Innovation is when you just offer one telephone handset when your competitor offers 118 devices. Innovation is when you update your one phone only once a year a bit and a major overhaul comes every second year while your competitors bring new devices to the market every months. Innovation is when you see your “telephone” not as a device but as an access gate to whole new world. That’s Apple vs. Nokia. By the way Apple spent only a ninth on R&D than Nokia (more…)

It’s not the price, stupid. It is the value (proposition)

Tuesday, October 30th, 2012

We always hear that the customer is not buying because the price is too high. Is the price important?

Of course, most clients will say yes in any survey or in sales negotiation. Actually, there are departments at your clients that know only two words: Too expensive!! Give me rebates! That is the purchasing department and it is their job to negotiate the price of a purchase. However, is this true, that even for B2B customers only the price is important?

Observe the jobs-to-be-done of your customers. Don’t ask the customers

Let’s take an example from RWE, a huge German utility firm. Let’s take the case they need to purchase electronic testing equipment. Nothing fancy, just a plain vanilla device for 30 to 50 Euro. Traditionally, this purchase would be a C category purchase. C means not critically important to the firm and therefore the firm usually shops around among different suppliers for a good price.

So you would assume that price is the decisive criteria for a firm to purchase from you. And yes, if you survey customers what is important in their decision to purchase C goods, the price will be on top.

So, all B2B marketplaces of the late 1990s and early 2000s like Onvia had the value proposition that price of the goods are the most important criteria for the B2B market. So they offered everything economics told them what to do in a price sensitive market: Make auctions, offer pool buying for larger quantities or make requests for proposals.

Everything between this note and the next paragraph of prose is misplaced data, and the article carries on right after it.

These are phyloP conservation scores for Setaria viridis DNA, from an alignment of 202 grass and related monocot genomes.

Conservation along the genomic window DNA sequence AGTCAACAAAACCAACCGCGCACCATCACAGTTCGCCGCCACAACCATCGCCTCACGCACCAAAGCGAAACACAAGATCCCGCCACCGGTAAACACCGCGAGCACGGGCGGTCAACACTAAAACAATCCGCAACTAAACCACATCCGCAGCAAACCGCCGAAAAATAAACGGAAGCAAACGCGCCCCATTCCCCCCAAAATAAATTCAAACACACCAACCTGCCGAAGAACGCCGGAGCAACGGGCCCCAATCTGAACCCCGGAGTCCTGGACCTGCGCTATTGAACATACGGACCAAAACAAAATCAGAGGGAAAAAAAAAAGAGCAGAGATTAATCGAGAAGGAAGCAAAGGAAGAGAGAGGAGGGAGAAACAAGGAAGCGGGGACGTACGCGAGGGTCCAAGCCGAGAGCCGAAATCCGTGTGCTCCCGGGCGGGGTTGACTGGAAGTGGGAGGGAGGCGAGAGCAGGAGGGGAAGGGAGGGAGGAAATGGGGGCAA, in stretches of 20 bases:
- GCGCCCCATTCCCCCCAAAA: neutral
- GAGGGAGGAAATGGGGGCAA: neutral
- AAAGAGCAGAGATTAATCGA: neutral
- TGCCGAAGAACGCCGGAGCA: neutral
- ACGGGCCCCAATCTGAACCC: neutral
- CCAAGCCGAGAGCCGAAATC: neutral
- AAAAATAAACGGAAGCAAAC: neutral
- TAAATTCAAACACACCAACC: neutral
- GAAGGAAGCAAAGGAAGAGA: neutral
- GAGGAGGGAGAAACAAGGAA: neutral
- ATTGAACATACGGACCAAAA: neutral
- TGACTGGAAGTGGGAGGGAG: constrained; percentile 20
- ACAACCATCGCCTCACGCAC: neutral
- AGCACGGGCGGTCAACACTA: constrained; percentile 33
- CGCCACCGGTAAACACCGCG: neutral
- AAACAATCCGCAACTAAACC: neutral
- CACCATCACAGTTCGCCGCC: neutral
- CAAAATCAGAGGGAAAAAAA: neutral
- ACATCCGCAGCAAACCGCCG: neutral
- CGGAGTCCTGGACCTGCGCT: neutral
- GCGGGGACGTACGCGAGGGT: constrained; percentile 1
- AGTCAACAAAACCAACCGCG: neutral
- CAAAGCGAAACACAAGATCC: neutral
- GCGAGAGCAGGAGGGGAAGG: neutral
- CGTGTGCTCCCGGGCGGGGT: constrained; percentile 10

Not the price of the good is important but the whole cost of purchasing

However, they had to learn the hard way (most disappeared from the market) that this is not the case. Let’s go back to the testing device of 30 to 50 Euro at RWE. Saving an extra 20% on a purchase of 50 Euro is great. But is it just 10 Euro. But the costs for the internal purchasing process can easily be 150 to 200 Euro for the traditional process according to Karl Czech from RWE purchasing. (more…)

What business are you in? Business models as social constructs

Wednesday, June 8th, 2011

“What business are you in?” sounds like a simple question. But it’s not. How you define your business determines which direction your firm can go. Based on your answer, you define and limit your strategic options.

In a company, the business model is defined by a dominant group of people. They have a common understanding of what business they are in and how they create value. However, the business model is not an absolute reality. It’s a social construct of dominant opinion makers, e.g. your top management. This is important to understand.

By taking a different look at your business, and thereby challenging your dominant logic, you can identify more and different strategic options for your firm. But beware; by doing so, you are also challenging the top dogs in your firm.

Life is not that simple. Changing perspectives by xkcd.com